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Still bearing fruit, Enlightenment continues along the course of philosophical thinking

Cheng Yi | 2014-02-27
Chinese Social Sciences Today

 

Michel Foucault, together with the French philosopher Jean-Paul Sartre, reading a manifesto

 

 

In December 1784, Immanuel Kant published the article “Answering the question: What is Enlightenment?” in Berlinische Monatsschrift. An enduring source of discussion and debate among continental philosophers well into the 20th century, the prompt of the article particularly attracted Michel Foucault, who called it “a question that modern philosophy has not been capable of answering.” Nearly two centuries after its publication, Foucault gave a lecture on “Enlightenment” on January 5, 1983, at College de France, reflecting on the project of the Enlightenment to date in Europe. The following year—the year of Foucault’s death—the seminal French philosopher published an essay based on his lecture in a special edition of Le Magazine Littéraire on Kant and modernity. Titled “What is Enlightenment?” (“Qu'est-ce que les Lumières?”) after Kant’s article, the essay was included in the collection The Foucault Reader, compiled later that year in honor of Foucault’s death.

 

Unmoved by the voluminous discussion of the Enlightenment in continental philosophy since Kant, Foucault took an interest only in Kant’s early exposition on the subject. It is not Kant’s examination of the public sphere and the convergence of Christian Europe’s public sphere and Judaism’s Enlightenment that captures Foucault’s attention, nor is it the application of teleonomy and teleology to history, frequent themes in Kant’s writing that are nonetheless absent from the article. Rather, Foucault is intrigued by a new question Kant raises: what is the “present” outside of which we cannot exist? Kant and “modernity” are closely integrated, reflecting Kant’s “present”. For Foucault, the “present” is the so-called “post-modern era”, and the style of questions he poses are in a sense entirely different from those raised by preceding philosophical discourse: it is neither a world era to which one belongs, nor an event whose signs are perceived, nor the dawning of an accomplishment. Kant defines Enlightenment in an almost entirely negative way. He is looking for a difference: What difference does today introduce with respect to yesterday?”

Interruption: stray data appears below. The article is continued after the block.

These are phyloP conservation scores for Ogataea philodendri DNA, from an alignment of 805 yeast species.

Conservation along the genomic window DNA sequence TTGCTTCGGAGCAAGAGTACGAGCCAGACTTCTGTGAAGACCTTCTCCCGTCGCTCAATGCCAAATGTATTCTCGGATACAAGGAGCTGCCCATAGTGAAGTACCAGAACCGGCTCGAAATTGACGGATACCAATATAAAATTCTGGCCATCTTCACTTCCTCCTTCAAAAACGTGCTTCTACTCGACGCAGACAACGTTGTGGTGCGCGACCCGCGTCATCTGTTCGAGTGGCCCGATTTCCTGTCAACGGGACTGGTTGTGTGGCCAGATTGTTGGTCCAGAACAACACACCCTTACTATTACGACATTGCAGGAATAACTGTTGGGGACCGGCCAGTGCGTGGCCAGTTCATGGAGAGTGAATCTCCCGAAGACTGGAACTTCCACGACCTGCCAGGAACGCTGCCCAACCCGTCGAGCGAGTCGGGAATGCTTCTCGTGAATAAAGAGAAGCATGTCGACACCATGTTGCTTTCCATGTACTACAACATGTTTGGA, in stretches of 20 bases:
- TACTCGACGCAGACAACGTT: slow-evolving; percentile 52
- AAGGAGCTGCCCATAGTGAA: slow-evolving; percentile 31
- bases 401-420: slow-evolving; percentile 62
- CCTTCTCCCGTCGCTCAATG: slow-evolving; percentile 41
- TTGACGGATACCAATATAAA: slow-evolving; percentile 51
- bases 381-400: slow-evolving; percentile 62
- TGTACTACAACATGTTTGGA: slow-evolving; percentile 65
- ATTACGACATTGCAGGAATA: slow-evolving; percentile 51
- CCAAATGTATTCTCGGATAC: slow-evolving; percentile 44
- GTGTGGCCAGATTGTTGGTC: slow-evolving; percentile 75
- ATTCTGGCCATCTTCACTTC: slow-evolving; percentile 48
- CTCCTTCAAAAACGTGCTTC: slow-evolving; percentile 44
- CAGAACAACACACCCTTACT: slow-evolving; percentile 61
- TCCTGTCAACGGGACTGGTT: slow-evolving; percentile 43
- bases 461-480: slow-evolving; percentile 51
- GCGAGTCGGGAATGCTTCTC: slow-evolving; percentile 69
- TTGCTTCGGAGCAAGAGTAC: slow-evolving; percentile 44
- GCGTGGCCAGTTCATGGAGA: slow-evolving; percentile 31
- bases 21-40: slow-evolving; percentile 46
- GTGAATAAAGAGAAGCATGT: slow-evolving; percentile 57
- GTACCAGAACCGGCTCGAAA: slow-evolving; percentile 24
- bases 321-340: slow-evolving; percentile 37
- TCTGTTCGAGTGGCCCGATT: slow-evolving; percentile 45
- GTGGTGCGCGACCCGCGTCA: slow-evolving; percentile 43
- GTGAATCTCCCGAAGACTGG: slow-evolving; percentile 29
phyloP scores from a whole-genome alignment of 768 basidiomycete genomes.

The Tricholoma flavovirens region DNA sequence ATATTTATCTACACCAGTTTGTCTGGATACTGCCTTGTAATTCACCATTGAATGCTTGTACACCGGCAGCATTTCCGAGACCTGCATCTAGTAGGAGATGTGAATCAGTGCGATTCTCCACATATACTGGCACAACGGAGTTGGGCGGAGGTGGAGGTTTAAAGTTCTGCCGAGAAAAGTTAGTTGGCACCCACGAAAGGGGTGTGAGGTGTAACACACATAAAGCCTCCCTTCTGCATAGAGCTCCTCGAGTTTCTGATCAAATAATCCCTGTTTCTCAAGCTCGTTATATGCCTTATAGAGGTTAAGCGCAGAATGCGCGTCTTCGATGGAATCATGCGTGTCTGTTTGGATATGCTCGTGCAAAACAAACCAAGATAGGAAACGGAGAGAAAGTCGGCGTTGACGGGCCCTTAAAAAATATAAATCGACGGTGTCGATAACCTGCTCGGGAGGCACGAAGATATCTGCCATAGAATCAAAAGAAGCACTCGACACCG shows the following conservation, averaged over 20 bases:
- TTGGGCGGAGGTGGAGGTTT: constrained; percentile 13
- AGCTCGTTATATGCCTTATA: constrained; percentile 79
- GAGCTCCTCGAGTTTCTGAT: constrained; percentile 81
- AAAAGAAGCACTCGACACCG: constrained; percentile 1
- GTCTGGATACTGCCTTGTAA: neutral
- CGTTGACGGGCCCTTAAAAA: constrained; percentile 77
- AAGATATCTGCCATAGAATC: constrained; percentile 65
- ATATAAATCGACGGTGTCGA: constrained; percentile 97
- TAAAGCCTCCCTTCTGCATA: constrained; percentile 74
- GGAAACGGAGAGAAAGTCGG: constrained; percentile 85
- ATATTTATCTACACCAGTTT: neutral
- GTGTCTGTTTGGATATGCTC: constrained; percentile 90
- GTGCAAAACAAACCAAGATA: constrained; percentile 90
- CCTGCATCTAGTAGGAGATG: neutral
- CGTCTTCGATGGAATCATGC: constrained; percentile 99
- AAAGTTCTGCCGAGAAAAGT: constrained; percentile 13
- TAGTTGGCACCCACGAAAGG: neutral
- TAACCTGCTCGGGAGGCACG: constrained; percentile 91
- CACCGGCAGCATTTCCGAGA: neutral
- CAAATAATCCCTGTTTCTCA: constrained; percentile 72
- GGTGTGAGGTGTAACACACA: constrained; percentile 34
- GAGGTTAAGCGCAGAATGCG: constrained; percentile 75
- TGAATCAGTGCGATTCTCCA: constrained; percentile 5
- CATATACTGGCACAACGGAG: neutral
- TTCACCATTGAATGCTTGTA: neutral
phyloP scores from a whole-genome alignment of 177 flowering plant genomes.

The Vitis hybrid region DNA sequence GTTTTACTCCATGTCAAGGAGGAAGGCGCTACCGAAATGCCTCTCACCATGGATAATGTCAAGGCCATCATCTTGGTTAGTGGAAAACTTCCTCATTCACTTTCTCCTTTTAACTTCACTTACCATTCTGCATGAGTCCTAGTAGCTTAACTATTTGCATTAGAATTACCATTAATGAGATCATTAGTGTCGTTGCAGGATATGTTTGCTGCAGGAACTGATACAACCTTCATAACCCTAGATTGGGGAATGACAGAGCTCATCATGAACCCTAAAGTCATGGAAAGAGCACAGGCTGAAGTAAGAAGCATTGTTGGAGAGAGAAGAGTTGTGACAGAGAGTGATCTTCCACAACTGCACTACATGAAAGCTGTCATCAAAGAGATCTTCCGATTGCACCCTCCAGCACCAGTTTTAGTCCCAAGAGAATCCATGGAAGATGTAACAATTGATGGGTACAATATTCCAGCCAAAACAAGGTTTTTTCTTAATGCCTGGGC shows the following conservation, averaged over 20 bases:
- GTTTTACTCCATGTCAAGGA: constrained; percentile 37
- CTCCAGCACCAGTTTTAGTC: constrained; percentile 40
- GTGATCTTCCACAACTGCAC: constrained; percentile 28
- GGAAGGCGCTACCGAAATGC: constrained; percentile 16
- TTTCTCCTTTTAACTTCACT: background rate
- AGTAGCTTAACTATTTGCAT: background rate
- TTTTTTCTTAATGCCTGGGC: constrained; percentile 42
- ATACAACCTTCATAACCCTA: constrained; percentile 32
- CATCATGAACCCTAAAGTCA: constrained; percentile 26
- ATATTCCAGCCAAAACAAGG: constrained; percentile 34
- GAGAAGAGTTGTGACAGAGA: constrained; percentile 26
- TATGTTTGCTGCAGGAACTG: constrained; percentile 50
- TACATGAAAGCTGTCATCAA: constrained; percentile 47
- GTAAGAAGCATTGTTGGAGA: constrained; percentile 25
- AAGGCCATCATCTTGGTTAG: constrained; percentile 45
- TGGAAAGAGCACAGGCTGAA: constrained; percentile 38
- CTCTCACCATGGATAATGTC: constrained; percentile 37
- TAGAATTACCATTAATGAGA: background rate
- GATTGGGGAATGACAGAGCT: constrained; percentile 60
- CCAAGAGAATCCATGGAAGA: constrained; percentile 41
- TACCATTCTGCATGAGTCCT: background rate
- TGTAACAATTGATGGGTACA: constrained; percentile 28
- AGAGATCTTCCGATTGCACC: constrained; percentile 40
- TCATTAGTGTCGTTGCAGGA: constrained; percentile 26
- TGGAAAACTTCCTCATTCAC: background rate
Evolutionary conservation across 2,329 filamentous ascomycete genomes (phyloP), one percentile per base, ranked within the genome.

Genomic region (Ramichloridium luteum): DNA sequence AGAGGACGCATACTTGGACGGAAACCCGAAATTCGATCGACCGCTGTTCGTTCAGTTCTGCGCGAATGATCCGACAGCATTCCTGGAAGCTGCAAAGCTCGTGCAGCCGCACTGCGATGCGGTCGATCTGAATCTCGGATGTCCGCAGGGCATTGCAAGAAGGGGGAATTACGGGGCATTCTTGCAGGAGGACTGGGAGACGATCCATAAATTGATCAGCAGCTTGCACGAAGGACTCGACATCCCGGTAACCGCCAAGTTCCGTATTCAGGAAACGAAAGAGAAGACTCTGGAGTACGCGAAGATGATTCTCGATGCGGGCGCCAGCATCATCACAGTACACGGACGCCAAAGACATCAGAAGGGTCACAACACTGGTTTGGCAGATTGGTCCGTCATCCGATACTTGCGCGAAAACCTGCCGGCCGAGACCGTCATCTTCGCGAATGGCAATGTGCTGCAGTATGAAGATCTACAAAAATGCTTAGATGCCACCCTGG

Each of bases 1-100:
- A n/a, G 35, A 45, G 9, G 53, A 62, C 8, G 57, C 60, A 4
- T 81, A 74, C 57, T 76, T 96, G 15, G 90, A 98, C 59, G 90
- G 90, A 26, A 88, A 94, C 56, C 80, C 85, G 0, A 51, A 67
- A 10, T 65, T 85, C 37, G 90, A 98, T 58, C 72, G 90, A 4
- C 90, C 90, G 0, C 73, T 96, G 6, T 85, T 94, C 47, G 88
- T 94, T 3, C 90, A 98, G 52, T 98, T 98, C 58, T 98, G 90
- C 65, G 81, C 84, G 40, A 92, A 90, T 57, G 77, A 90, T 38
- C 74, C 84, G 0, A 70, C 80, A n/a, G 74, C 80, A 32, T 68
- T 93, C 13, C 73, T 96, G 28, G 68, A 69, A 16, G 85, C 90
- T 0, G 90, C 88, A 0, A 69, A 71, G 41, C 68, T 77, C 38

For Foucault, the Enlightenment is both a special event that initiates European modernity and an ongoing process of rationalization. Therefore, he refuses to be “for” or “against” the Enlightenment. “Enlightenment is the philosophical question born in our mind since the 18th century,” he writes. “We, with deep devoutness, hope that something could be preserved with the vitality and completion of the Enlightenment legacy. Such devoutness touches the most moving part of human thought—criticism. What is important is not protection of the residuals of the Enlightenment but such events and their significance (a historical question of global thinking). As something worth pondering, it must be protected and preserved spiritually.”

 

Foucault’s philosophical attitude here betrays deep contradictions. On one hand, he observes that perspectives on the Enlightenment since Kant have determined people’s thought, words, behaviors, and moral judgment down to the present, laying the theoretical foundation for modern political, economic, social, institutional and cultural development. The ideological heritage of the Enlightenment, up to now, has undergone a long period of crystallization toward rationality. At the same time, however, he argues that the Enlightenment has gradually been imprisoned, with its ultimate value—the ability to liberate man from the fetter’s of Kant’s state of “immaturity”—lost. It is in this sense that Foucault criticizes the Enlightenment. On the other hand, Foucault constantly mentions “Enlightenment”, emphasizing that it should be interpreted in connection with Kant’s three Critiques, Critique of Pure Reason, Critique of Judgment and Critique of Practical Reason.